MINNEAPOLIS (FOX 9) - Around 100 protesters, on foot and in cars, gathered in the streets of downtown Minneapolis Friday evening after former Brooklyn Center police officer Kim Potter was sentenced to 24 months, with 16 months served in prison, and the remaining on supervised release.
After a 4:30 p.m. news conference outside the Hennepin County Government Center, the group made their way to the Loring Park neighborhood near downtown Minneapolis, outside a condo that protesters say is the home of Judge Regina Chu, the presiding judge over the Potter case.
Some protesters say they are upset and disappointed that Potter was sentenced with a downward departure from the state's sentencing guidelines of 86 months. They disapprove of the lighter sentence and say it is a reflection of the flawed justice system. Katie Wright, the mother of Daunte Wright, and other family members were among those who joined protesters. FOX 9 estimated about 50 people were outside in blustery winds until the crowd cleared around 6 p.m.
Presiding Judge Regina Chu said there was no question that Potter was extremely remorseful when she announced a downward departure from state guidelines with a total sentence of 24 months, with 16 months served in prison, and the remaining on supervised release. Potter will receive credit for 58 days served.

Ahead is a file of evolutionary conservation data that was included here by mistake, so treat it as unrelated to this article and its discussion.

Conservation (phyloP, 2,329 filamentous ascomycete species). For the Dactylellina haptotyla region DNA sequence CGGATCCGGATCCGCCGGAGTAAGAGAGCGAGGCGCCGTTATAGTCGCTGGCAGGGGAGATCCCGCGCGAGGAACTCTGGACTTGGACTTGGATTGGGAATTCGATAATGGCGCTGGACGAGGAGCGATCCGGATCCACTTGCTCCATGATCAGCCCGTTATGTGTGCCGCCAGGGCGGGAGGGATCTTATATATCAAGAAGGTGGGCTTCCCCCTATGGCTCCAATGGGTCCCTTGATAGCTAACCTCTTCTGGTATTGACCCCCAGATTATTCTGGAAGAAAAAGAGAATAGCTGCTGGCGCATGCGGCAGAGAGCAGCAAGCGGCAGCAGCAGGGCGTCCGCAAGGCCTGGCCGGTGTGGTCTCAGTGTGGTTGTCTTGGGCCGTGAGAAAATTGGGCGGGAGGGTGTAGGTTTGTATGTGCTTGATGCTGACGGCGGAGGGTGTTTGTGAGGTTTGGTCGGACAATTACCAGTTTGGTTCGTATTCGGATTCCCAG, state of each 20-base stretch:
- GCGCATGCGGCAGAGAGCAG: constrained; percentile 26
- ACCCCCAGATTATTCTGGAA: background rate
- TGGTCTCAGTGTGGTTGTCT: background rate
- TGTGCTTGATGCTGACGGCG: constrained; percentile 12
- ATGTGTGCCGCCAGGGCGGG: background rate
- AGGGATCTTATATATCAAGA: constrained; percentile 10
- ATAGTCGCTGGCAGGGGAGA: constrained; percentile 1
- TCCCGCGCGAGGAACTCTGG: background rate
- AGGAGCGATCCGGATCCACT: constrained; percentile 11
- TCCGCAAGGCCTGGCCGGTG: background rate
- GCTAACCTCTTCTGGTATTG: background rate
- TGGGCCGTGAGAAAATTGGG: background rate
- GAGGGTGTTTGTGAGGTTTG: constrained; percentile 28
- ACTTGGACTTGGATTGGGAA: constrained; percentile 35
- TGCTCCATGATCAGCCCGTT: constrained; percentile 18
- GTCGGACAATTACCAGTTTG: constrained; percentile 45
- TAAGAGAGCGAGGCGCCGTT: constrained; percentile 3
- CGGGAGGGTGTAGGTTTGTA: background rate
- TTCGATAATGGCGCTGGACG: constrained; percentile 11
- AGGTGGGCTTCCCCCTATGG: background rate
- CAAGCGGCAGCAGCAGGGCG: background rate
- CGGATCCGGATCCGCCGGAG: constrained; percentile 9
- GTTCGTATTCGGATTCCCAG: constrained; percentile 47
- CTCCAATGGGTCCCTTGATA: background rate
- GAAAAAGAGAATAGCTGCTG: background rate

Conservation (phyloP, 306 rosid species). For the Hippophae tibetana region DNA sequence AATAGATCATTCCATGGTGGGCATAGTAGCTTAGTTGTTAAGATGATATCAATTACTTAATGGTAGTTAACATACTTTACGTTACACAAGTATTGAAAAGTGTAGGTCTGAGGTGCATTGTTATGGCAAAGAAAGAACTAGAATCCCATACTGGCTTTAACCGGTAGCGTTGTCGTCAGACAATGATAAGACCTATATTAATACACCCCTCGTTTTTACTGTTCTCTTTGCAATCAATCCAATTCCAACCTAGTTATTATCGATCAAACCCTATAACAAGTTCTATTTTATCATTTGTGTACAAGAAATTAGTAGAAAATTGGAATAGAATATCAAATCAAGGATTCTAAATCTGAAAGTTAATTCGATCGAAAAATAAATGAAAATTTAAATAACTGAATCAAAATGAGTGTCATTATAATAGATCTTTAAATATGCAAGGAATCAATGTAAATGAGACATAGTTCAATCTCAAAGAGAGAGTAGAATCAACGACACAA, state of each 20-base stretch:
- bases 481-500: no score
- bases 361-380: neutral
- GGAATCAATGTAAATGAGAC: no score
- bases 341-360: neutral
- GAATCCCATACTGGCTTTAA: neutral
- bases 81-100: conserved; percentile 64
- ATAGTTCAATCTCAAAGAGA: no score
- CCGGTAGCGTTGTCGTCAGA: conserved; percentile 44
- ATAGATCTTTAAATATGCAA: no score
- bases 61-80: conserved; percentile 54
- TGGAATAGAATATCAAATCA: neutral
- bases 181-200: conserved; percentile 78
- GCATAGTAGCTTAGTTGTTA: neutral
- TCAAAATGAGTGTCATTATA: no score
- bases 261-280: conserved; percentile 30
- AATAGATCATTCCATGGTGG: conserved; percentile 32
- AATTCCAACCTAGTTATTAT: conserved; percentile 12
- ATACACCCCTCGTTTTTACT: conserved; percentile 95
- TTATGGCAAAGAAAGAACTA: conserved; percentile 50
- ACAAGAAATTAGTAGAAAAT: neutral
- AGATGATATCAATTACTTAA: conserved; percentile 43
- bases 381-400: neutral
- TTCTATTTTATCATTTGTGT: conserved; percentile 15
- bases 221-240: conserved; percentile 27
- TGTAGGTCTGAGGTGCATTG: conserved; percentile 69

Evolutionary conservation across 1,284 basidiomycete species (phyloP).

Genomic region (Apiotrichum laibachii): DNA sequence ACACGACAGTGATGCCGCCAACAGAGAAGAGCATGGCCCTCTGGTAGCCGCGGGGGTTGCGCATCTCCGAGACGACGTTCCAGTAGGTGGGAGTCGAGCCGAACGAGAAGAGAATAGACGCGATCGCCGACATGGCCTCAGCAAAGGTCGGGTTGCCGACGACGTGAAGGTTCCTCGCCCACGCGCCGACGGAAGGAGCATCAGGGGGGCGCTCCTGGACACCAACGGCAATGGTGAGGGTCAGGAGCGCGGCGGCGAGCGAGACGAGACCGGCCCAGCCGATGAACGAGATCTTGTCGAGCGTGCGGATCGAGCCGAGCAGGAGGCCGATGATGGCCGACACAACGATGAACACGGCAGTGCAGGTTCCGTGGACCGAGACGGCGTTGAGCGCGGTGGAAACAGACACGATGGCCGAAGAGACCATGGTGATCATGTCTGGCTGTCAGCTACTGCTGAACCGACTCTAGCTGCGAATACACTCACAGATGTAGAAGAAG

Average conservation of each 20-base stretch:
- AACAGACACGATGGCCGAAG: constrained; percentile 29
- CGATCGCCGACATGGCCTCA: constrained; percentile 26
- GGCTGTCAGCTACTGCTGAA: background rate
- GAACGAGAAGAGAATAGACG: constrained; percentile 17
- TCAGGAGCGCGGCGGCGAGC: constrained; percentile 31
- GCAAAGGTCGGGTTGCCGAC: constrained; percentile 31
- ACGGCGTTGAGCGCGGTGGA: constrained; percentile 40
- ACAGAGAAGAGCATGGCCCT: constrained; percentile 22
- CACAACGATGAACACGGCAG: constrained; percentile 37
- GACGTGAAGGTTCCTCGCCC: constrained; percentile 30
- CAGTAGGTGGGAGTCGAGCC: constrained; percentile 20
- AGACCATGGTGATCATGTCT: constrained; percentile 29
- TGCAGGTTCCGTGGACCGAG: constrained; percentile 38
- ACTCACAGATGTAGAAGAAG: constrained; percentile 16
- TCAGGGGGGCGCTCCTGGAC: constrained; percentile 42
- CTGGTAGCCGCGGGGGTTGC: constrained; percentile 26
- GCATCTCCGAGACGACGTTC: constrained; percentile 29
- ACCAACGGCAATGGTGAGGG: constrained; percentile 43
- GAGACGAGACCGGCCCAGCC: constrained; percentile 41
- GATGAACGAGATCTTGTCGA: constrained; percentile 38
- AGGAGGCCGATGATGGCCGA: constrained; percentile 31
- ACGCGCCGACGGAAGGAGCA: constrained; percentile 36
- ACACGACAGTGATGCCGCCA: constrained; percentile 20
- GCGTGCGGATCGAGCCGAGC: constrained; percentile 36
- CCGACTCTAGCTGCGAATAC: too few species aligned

Chu said she found the facts and circumstances of the case justified a downward departure from state guidelines. Factors included Potter mistakenly used her firearm, and the killing was unintentional, which constitutes a mitigating stance. Potter’s actions were also not driven towards personal animosity towards Wright.
"This is not a cop found guilty of murder for using his knee to pin down a person for nine minutes as he gasped for air. This is not a cop found guilty of manslaughter for intentionally drawing his firearm and shooting across his partner to kill an unarmed woman as she approached his car," Chu said. "This is a cop who made a tragic mistake. She drew her firearm thinking it was a taser, and ended up killing a young man."
Minnesota state sentencing guidelines called for a sentence of 86 months in prison, or just over seven years for someone who has no criminal record. Potter’s legal team asked Chu for probation. Experts have said Judge Chu had a wide latitude when ultimately imposing sentence.
After sentencing on Friday, Potter returned to the women's state prison facility in Shakopee, Minn., where she's been held without bail since her conviction in December. FOX 9 learned that she is living in isolated housing and was told by the Department of Corrections that they will re-evaluate her living conditions moving forward. Her release date, as of Friday, is set for April 24, 2023.